There's no question that the Common Application is a great convenience for college applicants. It is now accepted by almost 300 colleges and universities, including
Princeton, Harvard, and
Yale. Students can be confident that their applications will receive careful consideration, since Common App member schools must commit themselves to using a holistic approach in evaluating applicants.
However, just because a school accepts the Common Application doesn't mean that you should use it, admissions consultant Sheri Mural cautions.
Sheri notes that many schools give applicants the choice of submitting either the Common Application or their own, school-specific application.
"The ease of using the Common Application should not be the incentive that leads you to select the Common Application over a school-specific application," says Sheri.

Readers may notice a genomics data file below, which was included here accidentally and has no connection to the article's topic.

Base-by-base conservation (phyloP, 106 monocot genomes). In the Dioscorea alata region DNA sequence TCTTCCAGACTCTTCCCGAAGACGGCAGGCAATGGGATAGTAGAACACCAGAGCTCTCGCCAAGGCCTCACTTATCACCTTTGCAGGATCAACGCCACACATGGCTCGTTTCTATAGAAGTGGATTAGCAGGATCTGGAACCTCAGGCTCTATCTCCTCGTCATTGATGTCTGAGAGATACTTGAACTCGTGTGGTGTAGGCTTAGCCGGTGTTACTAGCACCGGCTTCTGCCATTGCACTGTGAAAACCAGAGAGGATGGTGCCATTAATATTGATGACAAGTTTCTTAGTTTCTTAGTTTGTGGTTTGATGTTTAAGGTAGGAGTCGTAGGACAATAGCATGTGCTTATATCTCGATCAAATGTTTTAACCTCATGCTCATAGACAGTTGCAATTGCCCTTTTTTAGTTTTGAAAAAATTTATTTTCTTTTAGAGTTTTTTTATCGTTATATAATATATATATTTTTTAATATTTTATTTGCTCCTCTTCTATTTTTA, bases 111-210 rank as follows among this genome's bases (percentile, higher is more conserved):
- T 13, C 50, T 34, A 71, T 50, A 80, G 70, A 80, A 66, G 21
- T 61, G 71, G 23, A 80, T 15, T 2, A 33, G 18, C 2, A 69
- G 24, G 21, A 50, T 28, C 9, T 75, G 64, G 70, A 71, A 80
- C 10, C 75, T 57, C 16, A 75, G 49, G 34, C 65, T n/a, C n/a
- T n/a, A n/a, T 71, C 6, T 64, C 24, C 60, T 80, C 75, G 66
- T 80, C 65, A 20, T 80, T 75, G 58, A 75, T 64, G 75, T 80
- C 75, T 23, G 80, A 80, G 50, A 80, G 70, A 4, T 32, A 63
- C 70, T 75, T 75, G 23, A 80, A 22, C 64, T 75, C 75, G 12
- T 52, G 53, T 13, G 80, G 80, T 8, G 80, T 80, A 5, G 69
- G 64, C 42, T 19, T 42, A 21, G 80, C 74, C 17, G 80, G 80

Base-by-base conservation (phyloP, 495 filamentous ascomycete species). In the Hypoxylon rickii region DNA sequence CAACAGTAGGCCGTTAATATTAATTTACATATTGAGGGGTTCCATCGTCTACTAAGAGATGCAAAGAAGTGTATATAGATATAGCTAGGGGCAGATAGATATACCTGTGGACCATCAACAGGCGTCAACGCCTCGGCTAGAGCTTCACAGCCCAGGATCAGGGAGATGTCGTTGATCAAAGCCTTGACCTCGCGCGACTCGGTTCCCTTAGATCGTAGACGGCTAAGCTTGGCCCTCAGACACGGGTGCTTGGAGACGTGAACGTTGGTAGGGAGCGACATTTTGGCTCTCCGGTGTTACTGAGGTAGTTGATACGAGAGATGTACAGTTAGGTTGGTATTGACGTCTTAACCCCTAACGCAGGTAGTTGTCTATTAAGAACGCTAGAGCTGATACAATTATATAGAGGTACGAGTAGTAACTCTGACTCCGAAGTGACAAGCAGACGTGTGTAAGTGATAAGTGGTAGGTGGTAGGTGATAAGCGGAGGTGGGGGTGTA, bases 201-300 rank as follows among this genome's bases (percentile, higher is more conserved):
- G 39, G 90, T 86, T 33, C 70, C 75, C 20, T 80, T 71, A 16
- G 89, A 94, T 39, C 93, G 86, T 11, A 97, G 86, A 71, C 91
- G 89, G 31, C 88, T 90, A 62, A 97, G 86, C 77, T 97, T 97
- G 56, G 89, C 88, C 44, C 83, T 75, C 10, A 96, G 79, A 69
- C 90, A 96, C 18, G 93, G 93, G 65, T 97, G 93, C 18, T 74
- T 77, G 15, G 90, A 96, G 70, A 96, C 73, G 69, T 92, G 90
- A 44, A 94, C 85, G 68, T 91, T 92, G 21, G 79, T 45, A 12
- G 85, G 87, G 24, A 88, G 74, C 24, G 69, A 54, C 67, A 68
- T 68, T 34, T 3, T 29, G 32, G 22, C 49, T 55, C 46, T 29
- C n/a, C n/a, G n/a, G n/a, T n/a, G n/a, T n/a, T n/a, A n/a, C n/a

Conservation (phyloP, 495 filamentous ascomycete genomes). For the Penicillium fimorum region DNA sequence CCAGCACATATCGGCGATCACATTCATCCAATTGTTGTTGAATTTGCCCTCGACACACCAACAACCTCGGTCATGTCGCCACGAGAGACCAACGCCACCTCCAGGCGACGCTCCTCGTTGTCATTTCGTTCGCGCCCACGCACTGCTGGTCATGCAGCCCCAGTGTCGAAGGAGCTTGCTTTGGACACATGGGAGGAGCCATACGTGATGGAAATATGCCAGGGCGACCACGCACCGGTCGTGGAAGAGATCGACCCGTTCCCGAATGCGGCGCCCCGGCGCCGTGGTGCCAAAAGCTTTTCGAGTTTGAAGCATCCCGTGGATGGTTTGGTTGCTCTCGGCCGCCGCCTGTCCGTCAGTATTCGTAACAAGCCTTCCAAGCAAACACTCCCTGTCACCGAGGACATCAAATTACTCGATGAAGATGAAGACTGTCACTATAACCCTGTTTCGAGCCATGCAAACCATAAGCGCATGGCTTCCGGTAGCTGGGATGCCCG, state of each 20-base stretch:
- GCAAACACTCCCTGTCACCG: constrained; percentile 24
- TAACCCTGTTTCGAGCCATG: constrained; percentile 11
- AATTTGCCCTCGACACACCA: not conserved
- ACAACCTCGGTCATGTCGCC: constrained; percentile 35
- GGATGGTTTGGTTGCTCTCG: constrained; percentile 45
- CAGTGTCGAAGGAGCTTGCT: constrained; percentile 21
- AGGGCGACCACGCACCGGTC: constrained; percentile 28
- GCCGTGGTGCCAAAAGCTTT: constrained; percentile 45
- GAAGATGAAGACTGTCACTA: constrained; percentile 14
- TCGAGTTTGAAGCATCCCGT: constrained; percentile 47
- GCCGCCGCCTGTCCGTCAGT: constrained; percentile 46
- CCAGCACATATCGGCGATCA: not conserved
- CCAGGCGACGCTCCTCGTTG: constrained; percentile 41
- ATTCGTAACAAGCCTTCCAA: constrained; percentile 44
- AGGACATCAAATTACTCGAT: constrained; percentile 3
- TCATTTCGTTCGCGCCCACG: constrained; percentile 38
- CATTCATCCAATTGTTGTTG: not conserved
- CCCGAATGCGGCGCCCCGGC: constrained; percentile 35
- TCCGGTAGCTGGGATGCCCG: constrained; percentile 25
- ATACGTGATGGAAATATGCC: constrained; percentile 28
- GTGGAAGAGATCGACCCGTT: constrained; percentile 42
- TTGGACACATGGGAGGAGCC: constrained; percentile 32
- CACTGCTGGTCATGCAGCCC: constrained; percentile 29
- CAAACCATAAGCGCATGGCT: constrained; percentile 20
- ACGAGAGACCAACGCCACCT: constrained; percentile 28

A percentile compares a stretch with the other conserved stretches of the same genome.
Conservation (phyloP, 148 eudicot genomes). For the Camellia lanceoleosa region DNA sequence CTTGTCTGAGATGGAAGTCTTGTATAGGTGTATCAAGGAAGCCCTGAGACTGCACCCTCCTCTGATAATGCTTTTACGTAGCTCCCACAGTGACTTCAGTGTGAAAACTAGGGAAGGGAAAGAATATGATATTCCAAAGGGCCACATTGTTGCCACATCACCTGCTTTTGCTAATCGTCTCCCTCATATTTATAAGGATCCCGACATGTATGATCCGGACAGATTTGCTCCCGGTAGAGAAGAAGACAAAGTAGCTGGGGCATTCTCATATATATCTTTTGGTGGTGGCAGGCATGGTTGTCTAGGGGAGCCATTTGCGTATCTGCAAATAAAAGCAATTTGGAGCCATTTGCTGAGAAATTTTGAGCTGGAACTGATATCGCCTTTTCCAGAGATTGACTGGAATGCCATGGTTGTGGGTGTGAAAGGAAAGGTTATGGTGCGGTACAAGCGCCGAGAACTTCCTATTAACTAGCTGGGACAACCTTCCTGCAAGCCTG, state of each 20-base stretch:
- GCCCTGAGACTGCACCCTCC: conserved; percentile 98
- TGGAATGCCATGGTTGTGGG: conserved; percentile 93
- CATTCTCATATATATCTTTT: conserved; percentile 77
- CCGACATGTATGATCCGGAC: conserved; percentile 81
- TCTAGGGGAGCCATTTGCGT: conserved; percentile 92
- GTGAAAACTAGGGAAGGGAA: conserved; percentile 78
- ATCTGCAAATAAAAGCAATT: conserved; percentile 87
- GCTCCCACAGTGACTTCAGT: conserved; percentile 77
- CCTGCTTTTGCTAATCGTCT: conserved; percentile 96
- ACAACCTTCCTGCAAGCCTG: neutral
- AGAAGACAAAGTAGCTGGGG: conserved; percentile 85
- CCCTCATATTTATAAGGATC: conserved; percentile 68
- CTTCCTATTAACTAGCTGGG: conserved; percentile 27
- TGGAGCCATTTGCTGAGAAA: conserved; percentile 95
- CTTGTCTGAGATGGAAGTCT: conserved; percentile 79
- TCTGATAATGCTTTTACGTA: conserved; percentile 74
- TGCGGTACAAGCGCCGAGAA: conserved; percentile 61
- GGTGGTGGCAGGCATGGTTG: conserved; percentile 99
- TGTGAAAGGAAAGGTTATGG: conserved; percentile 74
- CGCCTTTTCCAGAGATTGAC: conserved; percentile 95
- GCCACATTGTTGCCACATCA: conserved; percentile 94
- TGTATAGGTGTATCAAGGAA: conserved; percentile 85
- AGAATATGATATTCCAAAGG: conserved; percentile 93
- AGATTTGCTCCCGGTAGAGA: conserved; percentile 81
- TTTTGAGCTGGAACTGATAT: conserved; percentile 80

"Compare the applications. Ask yourself if the questions on the Common Application allow you to share everything that you want to with the
"If the Common Application leaves you looking too much like a
'common applicant' to school X, you may want to consider using the
school-specific application instead. It may give you a better chance of
highlighting your 'wow' factor."
– Sheri was formerly Associate Director of Admission for
Columbia University's Barnard College.
Back to College Features